Separation Anxiety Disorder

By: Alexis Taylor

What is SAD? (Separation Anxiety Disorder)

In S.A.D, people display excessive anxiety when away from home or from those to whom they are emotionally attached. Children with separation anxiety disorder fear being lost from their family or fear something bad happening to a family member if they separated from them.

What Causes Separation Anxiety Disorder?

Separation anxiety often develops after a significant or stressful or traumatic event happened in the child's life, such as a stay in the hospital, the death of a loved one or pet, or even a change in environment.


  • lasting worry that something bad will happen to the parent or caregiver if the child leaves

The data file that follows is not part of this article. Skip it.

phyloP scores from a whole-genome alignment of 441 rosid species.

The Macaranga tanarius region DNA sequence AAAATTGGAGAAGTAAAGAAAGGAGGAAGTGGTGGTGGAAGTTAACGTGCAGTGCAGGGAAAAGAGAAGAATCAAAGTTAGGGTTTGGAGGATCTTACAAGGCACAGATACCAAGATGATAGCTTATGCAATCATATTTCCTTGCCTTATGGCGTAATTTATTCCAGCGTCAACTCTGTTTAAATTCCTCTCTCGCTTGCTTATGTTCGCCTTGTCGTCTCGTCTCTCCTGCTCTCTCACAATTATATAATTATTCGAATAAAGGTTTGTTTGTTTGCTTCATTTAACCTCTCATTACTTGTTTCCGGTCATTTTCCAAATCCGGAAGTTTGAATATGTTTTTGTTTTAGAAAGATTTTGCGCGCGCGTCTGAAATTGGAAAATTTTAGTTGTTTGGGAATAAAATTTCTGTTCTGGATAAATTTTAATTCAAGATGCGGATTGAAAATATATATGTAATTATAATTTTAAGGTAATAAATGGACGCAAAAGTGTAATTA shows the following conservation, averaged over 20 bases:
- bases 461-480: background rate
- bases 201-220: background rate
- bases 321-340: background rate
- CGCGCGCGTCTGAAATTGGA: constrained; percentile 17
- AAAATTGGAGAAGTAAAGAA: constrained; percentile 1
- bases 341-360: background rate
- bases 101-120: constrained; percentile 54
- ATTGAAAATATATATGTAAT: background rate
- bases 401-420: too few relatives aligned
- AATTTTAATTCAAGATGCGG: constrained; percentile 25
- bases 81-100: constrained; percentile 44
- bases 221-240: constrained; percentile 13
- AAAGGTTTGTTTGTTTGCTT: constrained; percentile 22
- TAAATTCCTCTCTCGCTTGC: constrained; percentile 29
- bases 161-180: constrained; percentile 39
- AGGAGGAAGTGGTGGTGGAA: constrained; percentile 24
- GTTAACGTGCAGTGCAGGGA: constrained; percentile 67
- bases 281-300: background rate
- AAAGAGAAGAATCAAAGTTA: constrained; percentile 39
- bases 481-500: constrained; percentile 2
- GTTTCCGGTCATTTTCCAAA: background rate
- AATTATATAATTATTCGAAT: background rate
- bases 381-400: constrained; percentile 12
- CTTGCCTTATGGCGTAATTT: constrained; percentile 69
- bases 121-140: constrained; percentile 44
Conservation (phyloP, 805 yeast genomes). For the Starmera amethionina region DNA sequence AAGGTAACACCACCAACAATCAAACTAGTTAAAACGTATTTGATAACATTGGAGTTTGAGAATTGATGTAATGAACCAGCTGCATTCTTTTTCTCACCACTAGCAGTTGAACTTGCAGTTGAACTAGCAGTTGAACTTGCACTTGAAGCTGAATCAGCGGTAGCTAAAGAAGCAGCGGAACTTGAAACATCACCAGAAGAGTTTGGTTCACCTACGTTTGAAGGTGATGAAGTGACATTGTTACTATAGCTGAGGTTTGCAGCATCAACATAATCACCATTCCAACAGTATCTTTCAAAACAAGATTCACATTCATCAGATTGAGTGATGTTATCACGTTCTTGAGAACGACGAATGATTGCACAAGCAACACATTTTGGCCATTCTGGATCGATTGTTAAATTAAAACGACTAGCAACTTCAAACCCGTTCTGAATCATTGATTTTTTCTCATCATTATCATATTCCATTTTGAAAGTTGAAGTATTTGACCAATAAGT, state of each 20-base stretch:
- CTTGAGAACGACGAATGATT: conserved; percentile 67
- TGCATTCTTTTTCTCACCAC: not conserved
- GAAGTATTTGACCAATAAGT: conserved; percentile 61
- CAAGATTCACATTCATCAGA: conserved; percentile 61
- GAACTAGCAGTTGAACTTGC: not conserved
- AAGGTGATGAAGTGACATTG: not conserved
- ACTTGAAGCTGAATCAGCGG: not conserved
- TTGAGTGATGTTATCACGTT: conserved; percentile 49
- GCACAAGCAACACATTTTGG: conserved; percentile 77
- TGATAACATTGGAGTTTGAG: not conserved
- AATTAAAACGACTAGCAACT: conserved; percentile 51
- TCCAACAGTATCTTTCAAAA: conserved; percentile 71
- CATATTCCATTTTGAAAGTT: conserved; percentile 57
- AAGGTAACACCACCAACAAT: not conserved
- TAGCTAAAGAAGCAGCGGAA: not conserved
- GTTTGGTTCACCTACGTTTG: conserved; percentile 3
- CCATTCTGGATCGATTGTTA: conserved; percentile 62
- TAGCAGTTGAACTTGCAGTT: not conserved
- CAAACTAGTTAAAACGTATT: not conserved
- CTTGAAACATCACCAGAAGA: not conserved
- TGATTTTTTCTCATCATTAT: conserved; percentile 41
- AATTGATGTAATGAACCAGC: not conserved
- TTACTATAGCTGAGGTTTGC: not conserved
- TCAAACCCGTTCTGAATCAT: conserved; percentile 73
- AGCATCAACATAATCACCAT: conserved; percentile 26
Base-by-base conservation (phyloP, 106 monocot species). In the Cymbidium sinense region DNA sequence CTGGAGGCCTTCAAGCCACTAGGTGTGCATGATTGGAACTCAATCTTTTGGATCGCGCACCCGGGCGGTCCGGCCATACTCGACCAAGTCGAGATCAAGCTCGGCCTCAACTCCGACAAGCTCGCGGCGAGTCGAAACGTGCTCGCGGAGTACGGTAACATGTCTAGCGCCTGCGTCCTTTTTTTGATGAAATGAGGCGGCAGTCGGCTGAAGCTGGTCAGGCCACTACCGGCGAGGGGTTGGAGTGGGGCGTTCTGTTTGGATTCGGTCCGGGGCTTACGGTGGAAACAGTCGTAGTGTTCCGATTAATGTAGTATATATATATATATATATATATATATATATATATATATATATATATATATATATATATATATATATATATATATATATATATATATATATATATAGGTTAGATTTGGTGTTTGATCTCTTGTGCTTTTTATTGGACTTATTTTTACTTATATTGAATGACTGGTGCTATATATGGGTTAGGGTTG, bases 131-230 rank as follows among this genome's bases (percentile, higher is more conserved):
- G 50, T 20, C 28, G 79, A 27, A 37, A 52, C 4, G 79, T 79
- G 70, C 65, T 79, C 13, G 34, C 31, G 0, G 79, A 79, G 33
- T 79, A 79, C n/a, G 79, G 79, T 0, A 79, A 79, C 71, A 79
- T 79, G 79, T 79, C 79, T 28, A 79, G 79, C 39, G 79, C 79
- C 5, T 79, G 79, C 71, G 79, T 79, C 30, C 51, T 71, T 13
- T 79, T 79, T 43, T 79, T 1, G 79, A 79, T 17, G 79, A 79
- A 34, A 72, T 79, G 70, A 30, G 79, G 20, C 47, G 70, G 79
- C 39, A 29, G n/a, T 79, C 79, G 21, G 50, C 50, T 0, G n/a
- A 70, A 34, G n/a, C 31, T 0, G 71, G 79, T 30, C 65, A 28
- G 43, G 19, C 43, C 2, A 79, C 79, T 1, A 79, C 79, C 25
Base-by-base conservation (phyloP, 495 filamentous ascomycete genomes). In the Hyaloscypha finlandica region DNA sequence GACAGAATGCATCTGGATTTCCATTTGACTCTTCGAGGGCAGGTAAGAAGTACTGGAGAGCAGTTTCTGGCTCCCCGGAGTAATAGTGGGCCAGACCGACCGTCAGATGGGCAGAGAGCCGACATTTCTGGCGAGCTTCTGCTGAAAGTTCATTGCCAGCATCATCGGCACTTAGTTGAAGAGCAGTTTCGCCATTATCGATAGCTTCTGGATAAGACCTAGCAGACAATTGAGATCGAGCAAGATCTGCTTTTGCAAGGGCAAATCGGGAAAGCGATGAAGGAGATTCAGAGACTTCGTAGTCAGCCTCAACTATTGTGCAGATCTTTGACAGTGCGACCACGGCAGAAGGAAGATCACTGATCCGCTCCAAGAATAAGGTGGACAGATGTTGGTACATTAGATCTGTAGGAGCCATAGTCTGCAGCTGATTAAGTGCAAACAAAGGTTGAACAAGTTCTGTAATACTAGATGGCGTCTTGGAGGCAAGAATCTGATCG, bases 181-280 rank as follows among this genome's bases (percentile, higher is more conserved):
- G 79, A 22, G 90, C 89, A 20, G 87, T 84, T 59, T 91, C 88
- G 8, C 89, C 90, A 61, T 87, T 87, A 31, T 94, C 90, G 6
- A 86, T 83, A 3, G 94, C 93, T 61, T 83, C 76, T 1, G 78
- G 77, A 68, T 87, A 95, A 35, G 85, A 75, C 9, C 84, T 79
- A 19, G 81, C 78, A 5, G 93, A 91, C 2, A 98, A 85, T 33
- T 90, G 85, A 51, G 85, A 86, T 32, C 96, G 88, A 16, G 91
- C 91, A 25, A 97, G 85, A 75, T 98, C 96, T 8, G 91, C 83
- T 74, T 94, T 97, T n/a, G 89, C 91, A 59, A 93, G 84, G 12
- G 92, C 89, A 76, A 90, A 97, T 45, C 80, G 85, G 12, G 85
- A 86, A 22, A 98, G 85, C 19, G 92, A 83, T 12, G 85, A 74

• Refusal to go to school in order to stay with the caregiver
  • Fear of being alone
  • Bed wetting
  • Complaints of physical symptoms, such as headaches and stomachaches
  • Repeated temper tantrums

How Common Is S.A.D?

Separation anxiety affects 4%-5% of children in America ages 7 to 11 years. It is less common in teenagers, affecting about 1.3% of American teens. Although it affects boys and girls equally.


  • Psychotherapy (''talking'' therapy) - is to help the child tolerate being separated from the caregiver without the separation causing distress or interfering with function.

  • Medication or an Anti-depressant may be used to treat normal or severe cases of separation anxiety disorder.

Can I prevent S.A.D?

There are no official or known ways to help prevent this disease but, recognizing and acting on symptoms when they appear can help reduce stress and help prevent problems associated with not going to school.

Also another way to help prevent S.A.D. is to help let children grow in their independence and increase their self-esteem through support and praise.